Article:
The University of Hawaii football team is poised to gain network TV appearances from Boise State’s exit from the Western Athletic Conference this season, but the increased visibility is likely to come with a financial punch.
The Warriors are under consideration for at least five regular-season network television games in 2011 as ESPN and other networks begin announcing their fall football lineups.
But not only does UH not stand to receive any conference rights fees in its final WAC season, the increased exposure could also impact its local pay-per-view earnings.
"While more games may appear on ‘free’ TV due to UH being the big dog in the conference in 2011, the number of games available for PPV might be lessened, which would, naturally, mean less revenue for UH," wrote Norman Santos, Oceanic Time Warner Cable vice president for operations, in an e-mail to the Star-Advertiser.
UH is to receive $2.45 million in fees for its 2010 pay-per-view package, which included 11 of the Warriors’ 13 regular season games.
According to WAC and UH officials, ESPN — the WAC’s TV partner — is said to be considering UH nonconference home games against Colorado (Sept. 3) and Brigham Young (Dec. 3) in addition to a conference home game against Fresno State and an away game at Nevada. Dates for those games are expected to be announced in March when the WAC schedule is completed.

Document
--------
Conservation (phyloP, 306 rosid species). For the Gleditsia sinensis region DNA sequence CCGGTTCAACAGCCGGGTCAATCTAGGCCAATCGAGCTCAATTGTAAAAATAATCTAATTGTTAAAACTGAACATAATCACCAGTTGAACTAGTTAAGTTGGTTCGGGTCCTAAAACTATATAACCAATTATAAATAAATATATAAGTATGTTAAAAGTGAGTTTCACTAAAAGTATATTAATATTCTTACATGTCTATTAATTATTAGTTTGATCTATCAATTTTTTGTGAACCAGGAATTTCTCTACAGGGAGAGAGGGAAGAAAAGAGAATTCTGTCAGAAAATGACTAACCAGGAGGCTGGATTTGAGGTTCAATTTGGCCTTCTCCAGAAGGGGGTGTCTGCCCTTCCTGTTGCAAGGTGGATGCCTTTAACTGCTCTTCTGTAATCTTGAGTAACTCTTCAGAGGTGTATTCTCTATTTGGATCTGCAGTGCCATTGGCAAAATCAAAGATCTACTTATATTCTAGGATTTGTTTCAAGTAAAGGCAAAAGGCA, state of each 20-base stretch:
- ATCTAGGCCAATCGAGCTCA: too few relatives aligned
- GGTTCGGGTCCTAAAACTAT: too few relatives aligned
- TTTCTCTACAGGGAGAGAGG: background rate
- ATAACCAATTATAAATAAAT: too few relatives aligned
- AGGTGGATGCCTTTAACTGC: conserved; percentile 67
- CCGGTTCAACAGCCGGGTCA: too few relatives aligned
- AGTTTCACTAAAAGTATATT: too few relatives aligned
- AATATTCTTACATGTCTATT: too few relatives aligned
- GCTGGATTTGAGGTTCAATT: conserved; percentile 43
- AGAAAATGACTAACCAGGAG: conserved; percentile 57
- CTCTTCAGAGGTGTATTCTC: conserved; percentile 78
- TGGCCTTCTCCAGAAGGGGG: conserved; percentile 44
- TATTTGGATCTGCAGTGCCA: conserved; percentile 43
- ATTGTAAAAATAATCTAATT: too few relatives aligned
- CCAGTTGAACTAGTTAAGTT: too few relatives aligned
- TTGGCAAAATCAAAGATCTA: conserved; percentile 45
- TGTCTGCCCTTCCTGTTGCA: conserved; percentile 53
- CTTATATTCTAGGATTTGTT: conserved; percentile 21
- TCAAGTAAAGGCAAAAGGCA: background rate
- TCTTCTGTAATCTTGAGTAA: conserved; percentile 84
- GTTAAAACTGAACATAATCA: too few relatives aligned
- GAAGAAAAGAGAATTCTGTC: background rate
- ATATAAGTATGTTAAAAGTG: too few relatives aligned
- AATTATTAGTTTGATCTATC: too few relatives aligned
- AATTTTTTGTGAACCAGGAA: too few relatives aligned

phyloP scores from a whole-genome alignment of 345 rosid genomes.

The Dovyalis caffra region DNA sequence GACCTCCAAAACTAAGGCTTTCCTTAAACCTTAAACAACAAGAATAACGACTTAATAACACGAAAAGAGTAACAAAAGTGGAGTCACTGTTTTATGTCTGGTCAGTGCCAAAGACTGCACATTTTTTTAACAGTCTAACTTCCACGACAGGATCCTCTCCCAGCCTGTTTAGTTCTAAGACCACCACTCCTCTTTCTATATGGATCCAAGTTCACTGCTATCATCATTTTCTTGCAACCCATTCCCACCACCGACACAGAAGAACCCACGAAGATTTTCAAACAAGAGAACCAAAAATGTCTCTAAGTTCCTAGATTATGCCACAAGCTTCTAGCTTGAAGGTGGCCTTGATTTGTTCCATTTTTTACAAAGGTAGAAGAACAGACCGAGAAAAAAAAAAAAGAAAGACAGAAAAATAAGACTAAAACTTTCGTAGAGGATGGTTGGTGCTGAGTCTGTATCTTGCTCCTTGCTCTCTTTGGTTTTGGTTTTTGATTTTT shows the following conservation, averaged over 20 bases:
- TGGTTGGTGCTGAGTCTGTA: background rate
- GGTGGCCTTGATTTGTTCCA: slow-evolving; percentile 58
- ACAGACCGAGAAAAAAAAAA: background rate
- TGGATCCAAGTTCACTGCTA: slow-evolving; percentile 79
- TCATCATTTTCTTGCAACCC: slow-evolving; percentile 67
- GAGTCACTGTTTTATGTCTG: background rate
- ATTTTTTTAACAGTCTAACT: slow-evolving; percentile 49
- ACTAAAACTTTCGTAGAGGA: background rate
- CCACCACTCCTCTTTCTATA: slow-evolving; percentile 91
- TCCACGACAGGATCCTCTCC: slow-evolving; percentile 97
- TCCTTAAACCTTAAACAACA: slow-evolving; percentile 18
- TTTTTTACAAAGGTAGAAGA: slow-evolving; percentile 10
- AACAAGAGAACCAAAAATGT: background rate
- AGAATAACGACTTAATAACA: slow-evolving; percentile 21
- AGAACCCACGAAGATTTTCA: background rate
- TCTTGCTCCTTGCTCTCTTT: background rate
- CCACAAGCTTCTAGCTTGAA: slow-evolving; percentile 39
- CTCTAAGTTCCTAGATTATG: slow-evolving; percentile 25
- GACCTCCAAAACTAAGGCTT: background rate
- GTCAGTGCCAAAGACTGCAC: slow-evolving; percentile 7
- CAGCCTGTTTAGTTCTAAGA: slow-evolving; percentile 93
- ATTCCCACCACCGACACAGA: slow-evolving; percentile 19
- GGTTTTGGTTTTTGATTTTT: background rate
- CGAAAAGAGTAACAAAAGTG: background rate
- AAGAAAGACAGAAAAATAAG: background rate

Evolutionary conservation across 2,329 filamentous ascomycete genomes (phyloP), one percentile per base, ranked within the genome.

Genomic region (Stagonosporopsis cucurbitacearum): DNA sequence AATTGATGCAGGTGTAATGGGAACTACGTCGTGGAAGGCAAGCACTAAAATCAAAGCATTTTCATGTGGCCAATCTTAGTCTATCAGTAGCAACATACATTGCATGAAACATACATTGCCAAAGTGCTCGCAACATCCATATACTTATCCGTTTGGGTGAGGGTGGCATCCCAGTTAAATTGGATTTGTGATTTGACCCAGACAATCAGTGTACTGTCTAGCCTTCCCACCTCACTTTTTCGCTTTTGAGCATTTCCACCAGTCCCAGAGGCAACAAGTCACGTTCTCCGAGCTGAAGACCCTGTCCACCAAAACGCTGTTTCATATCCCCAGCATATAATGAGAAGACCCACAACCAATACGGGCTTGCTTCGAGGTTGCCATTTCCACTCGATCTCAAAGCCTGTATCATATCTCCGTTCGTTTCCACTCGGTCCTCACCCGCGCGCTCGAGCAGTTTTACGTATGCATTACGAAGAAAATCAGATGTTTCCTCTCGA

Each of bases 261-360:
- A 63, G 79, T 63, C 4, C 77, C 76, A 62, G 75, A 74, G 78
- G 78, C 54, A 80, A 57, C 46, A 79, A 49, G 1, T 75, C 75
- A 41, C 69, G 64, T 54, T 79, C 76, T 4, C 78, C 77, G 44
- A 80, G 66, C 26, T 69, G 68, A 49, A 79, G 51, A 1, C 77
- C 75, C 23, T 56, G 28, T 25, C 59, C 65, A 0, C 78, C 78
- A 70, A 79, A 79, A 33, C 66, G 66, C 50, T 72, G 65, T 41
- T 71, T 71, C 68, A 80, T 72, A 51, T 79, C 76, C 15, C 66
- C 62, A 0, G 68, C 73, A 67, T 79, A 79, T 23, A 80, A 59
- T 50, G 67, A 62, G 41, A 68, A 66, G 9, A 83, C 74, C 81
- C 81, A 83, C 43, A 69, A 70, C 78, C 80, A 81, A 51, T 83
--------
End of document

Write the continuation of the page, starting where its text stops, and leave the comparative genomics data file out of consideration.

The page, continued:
In addition, one of the Pac-12 TV partners, possibly Fox Sports Net-Northwest, is likely to pick up the Sept. 10 game at Washington. All of UW’s games since late in the 2007 season have been shown by one of the conference’s partners.
Under terms of the WAC’s agreement with ESPN, the network may show as many as six games of one school without a waiver. Last year ESPN showed six Boise State regular-season games and secured an option for a seventh under the WAC contract. But with the Broncos’ move to the Mountain West in July, returning tri-champions UH and Nevada, plus Fresno State, are the most likely to pick up games.
Coming off a 10-4 UH season, WAC commissioner Karl Benson said, "I would expect Hawaii to be of interest to ESPN, they always have been."
The forecast comes despite an expected cutback in the number of WAC games ESPN figures to show in 2011. The WAC and ESPN are renegotiating the conference’s TV deal in the wake of Boise State’s exit and impending departures by UH, Nevada and Fresno State in 2012.
The WAC has received approximately $4 million a season and been guaranteed a minimum of 10 games on the combination of ESPN and ESPN2, plus six more on ESPNU. UH’s share will be about $400,000 when checks go out in June.
But WAC associate commissioner Jeff Hurd said, "There’s going to be reduced games, although to what extent I don’t know yet."
Last year UH had two ESPN regular-season appearances and one on CBS College Sports under Army’s contract.
But since the 2011 football season will be UH’s last after 33 years in the WAC, the Warriors will forfeit most of their conference disbursements in June 2012, including WAC TV rights fees.